Faith and Facebook

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Every time I get or send a friend request on Facebook, I look at my profile. True story. I take a minute to read and scroll through it to see what kind of picture a person is going to get about me when they look for the first time. I don’t know if this is good or just crazy, but now you know this about me. I think its also good to do this to ourselves on occasion to see what kind of message we are putting out to the world to see. Instagram and Twitter, too. (Or whatever you use.)

Here is the thing that struck me today: I don’t put my faith out there nearly as much as I think I do.

I’m not saying that this is a good or a bad thing, and I know I can’t control others’ opinions no matter how I try. I’m sure I seem zealous to some and not active to others, simply because the way I choose to spend my time and energy is different from theirs. If you were to look at me at first glance, you’d see that I love coffee, my kids, and self-depreciation. I have some private outlets where I share my faith so while my personal feed is saturated; what I put out into the feed is diminished.

The truth is, my life is becoming increasingly consumed with who I am in light of what Jesus Christ has done for me. I spent a lot of years not knowing how to speak about my faith anymore, because I wasn’t sure how to explain the wrestling I have done in my soul.

This is who I am: I am first and foremost not a mistake. I am a believer and a follower of Jesus Christ. I believe he died on the cross for my sins — not just the little things I do, but the core of who I am that is empty without him. I am a wife, but my identity is not in my husband, although I want him by my side until my dying breath. I am a mother, but my children are not my identity. They are my current occupation, they are the light of my heart and my days, but my hope is not in them. I am growing in him. I do not fit a typical church mold at this stage in my life. I understand those who doubt God’s existence and those who struggle with believing God’s truth far better than those who know how to live the Christian life well. A church does not hold my identity. I am quiet about my faith more than I used to be because I know how Christian rhetoric has often pierced people deeply, and I don’t a word of what I say to become rote.

I am learning that I am exactly who God made me to be, and as I grow in him, I become more of who I am. This comforts me as I encounter moments and people where I may not feel as though I fit a mold. There are many, many, many wonderful places, churches, people, and organizations out there…I’m just not obligated to force myself to fit into all of them anymore. What’s great for you may not be the best for me. And that’s okay. (I just have to remind myself of this on an hourly basis.)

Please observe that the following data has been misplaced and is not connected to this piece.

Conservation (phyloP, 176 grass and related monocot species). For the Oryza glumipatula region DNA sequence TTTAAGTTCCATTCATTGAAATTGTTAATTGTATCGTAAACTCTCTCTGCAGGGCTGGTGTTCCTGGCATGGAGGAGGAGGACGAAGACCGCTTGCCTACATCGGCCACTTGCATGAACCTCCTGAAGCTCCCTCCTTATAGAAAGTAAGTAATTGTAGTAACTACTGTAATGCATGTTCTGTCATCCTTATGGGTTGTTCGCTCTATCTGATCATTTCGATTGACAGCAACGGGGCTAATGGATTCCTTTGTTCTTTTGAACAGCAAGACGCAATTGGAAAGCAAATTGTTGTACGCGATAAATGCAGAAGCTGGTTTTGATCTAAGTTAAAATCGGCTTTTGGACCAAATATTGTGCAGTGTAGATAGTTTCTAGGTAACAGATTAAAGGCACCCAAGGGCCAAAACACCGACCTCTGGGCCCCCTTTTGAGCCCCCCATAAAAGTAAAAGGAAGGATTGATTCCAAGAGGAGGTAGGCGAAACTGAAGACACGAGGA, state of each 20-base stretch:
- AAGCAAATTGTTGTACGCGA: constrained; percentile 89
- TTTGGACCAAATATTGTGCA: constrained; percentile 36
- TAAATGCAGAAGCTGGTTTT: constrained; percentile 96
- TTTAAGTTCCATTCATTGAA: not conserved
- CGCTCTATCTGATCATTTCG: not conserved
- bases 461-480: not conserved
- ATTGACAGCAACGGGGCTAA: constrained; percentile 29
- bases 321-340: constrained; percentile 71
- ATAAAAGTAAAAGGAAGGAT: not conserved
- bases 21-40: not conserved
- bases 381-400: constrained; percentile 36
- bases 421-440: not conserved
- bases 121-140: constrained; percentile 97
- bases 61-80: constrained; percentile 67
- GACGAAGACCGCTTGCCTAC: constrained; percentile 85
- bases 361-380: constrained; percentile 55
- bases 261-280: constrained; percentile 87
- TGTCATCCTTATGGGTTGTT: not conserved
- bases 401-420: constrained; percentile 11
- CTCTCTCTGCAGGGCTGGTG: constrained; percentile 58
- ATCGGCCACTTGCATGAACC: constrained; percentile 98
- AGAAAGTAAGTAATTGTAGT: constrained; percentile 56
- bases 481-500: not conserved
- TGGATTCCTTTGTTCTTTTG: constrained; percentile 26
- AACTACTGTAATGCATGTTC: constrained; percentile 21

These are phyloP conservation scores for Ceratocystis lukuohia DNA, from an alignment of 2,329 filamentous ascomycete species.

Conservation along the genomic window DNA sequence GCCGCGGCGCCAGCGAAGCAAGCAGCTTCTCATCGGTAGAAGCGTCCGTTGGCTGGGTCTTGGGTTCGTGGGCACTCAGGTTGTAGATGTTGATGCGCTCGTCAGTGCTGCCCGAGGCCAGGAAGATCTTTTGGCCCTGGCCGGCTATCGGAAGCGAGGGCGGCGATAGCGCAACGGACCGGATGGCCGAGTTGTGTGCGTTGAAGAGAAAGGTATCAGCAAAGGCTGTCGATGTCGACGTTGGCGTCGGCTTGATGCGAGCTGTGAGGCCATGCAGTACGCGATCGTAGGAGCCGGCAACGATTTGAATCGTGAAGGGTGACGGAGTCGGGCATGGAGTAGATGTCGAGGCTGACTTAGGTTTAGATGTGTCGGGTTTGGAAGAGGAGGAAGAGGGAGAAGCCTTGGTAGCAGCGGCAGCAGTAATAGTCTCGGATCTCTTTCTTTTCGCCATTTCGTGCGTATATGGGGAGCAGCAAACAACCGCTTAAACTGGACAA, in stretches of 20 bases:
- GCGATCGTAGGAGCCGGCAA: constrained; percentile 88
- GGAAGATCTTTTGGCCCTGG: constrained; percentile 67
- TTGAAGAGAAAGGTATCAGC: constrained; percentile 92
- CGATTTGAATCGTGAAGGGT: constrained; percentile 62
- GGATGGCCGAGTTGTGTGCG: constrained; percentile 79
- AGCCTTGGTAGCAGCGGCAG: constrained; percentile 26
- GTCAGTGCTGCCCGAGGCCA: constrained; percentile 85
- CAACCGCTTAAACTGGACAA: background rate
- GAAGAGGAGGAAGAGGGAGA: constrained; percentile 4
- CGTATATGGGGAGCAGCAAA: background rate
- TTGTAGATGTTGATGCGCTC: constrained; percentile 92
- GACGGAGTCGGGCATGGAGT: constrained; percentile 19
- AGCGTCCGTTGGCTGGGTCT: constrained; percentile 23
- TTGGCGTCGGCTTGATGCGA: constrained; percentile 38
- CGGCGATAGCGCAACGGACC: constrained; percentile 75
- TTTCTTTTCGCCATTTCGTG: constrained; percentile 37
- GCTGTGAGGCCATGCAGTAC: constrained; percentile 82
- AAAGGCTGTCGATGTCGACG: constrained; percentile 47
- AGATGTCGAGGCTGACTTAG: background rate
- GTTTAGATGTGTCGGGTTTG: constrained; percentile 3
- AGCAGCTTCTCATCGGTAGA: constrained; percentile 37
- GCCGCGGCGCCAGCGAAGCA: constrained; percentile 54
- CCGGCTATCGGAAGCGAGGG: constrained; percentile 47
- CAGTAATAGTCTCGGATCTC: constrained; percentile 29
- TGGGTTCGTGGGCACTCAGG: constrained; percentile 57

I’m not saying I’m about to post daily bible verses, although I may feel a little more convicted to share to my regular feed some of what I share privately. I think that our faith is our own and I want to treat it with the preciousness I feel towards it, but I do want to be more mindful of what I’m not saying.

Do you look at your own social media feeds? Do you ever feel like you say too much? Or not enough? 

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4 thoughts on “Faith and Facebook

  1. Kelli Moore

    I could have written so many of those words. Yes. Yes. Yes. You are growing in Him so beautifully. He seeps out of your words, your smile, and your Spirit. Going to check my feed now.

    1. April

      *side note* These comments were in my queue and I didn’t know they were there, so thank you for your comment! I’ve always been encouraged by your spirit, Kelli. I love your boldness and faith — and I’ve scrolled your feed before… you definitely let Him radiate!

  2. Amy Langmaack

    I seriously resonate with so much of what you’ve said here. Since I’ve not been on social media quite as often as I used to be, I think about a lot I would post but don’t have the opportunity anymore because I took several apps off my phone. My lack of presence is due to wanting to be careful about how I present myself, and I think twice before complaining about anything online anymore. But my lack of presence also means a lack of what God is teaching me in the feeds of others. I’m going to have to think on this some more. Thank you for sharing.

    1. April

      Thank you so much for commenting! (Okay, so I just found this comment today, so I’m SORRY for leaving this hanging!)

      I think that’s so wise. It’s so easy, especially if you have access to a computer non stop, to get swept up in the screen and forget that there are real people on the other side. I know I do! I’m like you, I try to always think twice. I’m so glad Facebook brought us together!

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